Tuesday, 13 February 2018
  • twitter
  • linkedIn
  • blogger

call: +44 (0) 7977 469 741

Email: clive@simcomm.co.uk


Clive Simpson - Journalist and writer

Clive Simpson is Managing Editor of 'ROOM - The Space Journal' and also works as a freelance writer and editor for national and regional magazines, newspapers, news websites and media agencies.

He has written hundreds of news and feature articles, annual reports, websites and blogs, as well as contributing to several books.

Clive works extensively in the space and aerospace industries in both the UK and Europe, and was Editor of Spaceflight magazine for 10 years.

Based near Peterborough, he is happy to travel anywhere in the world to cover news stories, write feature articles or report on conferences.

Banana discounting

British supermarkets – and in particular the in-vogue Aldi and Lidl discounters – use both bananas and milk as huge loss leaders. And in the process are driving all but the biggest producers of both out of business.

“To industry observers, bananas demonstrate how low European hard discount pioneers will go to secure their customers’ loyalty,” says Alistair Smith, International Coordinator, Banana Link.

“The banana business model they have adopted is uncompromising and the impacts of the strategy on people and the environment are very serious.”

In the UK supermarkets like Asda – and retailers who only offer Fairtrade-labelled bananas, like J Sainsbury – have been selling loose bananas at or below cost for several years, making up some or all of the ‘sacrificed’ margins on bagged fruit. Unlike in France or Germany, below-cost selling in the British market is not illegal.

“This allows the major retailers in the UK who, with the exception of The Co-operative Group, all sell loose bananas at or below cost to argue legitimately they are not breaking any law and it is their own sovereign decision to fund this near-permanent rock-bottom price,” claims Smith.

“And so, led by Aldi and Asda, the race to the bottom in the European banana market is fuelled by the belief that cheap bananas are what everybody needs or wants.”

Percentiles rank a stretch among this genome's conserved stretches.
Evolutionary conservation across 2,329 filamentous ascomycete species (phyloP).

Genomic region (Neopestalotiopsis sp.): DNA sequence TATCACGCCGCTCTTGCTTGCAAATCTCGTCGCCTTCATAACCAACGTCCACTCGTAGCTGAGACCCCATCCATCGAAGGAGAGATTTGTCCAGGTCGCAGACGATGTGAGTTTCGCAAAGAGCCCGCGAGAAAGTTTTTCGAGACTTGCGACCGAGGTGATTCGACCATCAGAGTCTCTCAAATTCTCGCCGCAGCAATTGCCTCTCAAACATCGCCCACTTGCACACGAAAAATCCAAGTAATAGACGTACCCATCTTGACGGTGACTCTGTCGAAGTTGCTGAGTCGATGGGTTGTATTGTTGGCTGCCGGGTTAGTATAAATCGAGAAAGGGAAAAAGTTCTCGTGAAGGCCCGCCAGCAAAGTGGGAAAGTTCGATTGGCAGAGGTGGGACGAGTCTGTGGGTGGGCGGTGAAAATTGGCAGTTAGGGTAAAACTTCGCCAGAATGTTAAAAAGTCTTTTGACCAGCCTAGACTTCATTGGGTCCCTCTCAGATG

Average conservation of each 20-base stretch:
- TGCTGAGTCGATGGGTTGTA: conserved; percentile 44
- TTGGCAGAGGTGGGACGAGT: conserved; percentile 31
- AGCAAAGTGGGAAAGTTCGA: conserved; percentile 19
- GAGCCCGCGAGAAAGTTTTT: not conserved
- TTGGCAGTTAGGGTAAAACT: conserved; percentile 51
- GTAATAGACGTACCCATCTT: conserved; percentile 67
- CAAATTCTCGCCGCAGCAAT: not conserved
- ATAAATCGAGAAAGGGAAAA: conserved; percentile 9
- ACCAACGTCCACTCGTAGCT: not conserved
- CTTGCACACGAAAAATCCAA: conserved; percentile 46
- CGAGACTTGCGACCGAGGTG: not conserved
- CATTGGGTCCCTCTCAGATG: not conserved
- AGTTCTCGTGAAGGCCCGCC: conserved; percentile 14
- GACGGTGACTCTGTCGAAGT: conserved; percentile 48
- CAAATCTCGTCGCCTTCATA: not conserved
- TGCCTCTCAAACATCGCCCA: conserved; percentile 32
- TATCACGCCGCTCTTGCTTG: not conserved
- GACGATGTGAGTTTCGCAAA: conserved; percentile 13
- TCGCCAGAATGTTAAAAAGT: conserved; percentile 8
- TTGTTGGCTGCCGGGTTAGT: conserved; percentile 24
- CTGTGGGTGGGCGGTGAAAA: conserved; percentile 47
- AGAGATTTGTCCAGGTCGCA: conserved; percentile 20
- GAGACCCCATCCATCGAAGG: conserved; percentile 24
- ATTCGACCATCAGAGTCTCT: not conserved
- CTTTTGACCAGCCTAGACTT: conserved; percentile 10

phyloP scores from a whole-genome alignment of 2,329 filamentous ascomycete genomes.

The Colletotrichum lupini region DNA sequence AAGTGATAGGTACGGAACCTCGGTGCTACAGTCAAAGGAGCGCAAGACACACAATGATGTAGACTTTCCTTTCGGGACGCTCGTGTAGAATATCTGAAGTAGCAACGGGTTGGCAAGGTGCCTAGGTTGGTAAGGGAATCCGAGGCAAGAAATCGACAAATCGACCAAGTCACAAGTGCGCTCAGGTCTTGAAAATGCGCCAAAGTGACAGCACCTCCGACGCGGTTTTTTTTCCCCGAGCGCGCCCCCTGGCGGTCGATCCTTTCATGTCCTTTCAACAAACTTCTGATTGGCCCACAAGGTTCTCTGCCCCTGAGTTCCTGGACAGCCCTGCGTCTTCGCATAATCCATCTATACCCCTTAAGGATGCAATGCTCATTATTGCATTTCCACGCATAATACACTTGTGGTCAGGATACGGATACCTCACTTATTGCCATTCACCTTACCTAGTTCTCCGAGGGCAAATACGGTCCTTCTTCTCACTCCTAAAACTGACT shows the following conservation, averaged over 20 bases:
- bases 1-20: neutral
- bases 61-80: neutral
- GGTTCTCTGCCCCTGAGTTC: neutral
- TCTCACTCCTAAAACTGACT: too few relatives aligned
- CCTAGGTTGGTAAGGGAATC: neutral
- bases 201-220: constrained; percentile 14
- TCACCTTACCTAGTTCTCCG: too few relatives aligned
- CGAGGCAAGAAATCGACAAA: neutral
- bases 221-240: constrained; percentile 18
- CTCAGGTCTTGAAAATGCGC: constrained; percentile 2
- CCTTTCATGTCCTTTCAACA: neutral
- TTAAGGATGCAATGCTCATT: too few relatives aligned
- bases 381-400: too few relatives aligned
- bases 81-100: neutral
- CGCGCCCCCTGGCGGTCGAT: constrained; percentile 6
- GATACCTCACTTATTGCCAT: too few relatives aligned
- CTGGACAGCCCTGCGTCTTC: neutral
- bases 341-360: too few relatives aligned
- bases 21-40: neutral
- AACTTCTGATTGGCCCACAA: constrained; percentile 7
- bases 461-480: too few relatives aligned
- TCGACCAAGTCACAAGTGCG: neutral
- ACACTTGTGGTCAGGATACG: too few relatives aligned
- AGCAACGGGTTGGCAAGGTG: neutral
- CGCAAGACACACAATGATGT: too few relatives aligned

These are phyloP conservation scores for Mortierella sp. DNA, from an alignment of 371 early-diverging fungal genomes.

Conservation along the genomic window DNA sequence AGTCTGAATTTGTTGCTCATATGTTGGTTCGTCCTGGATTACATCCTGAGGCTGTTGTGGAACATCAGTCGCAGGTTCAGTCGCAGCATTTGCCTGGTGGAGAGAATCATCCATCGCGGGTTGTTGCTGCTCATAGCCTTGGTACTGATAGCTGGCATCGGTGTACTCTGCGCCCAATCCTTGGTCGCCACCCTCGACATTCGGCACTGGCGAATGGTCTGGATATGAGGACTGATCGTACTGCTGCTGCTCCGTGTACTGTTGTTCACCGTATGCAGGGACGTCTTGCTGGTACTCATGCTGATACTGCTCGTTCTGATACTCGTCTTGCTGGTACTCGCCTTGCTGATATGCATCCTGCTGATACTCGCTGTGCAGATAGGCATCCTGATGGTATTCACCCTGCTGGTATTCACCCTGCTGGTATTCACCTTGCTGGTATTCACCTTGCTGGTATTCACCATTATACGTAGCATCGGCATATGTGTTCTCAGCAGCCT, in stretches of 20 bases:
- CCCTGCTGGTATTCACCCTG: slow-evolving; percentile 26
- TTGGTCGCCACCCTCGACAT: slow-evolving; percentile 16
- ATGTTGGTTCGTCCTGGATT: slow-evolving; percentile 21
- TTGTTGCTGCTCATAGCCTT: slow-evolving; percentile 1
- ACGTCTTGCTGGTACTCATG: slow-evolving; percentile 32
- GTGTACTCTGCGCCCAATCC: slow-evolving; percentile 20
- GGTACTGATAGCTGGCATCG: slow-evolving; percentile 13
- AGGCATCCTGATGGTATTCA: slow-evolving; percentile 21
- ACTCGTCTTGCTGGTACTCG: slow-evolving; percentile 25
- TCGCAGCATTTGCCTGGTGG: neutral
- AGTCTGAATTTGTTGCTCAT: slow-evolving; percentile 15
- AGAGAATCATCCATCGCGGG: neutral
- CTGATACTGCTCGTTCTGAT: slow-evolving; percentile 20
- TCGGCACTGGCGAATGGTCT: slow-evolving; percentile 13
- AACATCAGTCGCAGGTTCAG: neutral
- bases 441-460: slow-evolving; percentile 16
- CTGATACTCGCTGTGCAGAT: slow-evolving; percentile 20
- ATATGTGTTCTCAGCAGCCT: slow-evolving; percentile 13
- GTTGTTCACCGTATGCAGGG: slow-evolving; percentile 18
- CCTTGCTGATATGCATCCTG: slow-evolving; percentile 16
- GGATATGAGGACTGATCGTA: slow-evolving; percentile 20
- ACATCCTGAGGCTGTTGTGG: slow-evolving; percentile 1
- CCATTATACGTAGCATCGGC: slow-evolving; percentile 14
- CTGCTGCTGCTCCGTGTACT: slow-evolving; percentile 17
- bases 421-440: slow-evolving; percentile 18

Even more serious for those trying to construct a sustainable future for the industry is that all attempts to reverse this race in Europe’s two biggest markets are frustrated.

Tesco, Sainsbury and Waitrose have all attempted to raise the loose banana retail price since the permanent price war set in four or more years ago in the UK.

“But every time the Asda price-setters have sat it out – safe in the knowledge, from their point of view, that every kilo sold at £0.68 (0,87 euro at 5 January 2015 rates) hurts their competitors’ margins more than it hurts their own,” says Smith.

And it seems that as long as customers prefer a ready-bagged ‘Pack of 10’ that costs £1.00 a kilo in Asda, there are still profits to be recouped.

More worrying for the competitors of Aldi and Lidl is it seems bananas may be helping bring people through the doors of the hard discounters as consumer change their shopping habits.

According to Smith, complexity lies behind such a simple statement and Aldi’s banana retail prices per kilo for conventional bananas in the UK are even harder to work out than in other retailers.

First, the retailer does not deal in loose bananas (where prices per kilo are posted for customers to see). They sell packs of three in a plastic tray at £0.39, a seven ‘Funsize’ pack at £1.09, or Organic Fairtrade at £1.39 per kilo.

Second, however, a truth that is of great concern to their UK competitors is that Aldi and Lidl both sell more than double the volume of bananas than their overall food market share would indicate.

Intriguingly for banana-watchers, it seems this high banana volume is not based on price, especially as the Aldi per kilo retail price works out at well above the £0.68 the other major retailers espouse.

“The lack of visibility of a price per kilo reinforces the theory that, actually, the great majority of banana consumers do not look at the price; they just know they are cheap,” says Smith.

A full version of this article by Clive Simpson can be found on The Lighthouse Keeper blog

<< Back To News

  • twitter
  • linkedIn
  • blogger

call: +44 (0) 7977 469 741

Email: clive@simcomm.co.uk




*Required fields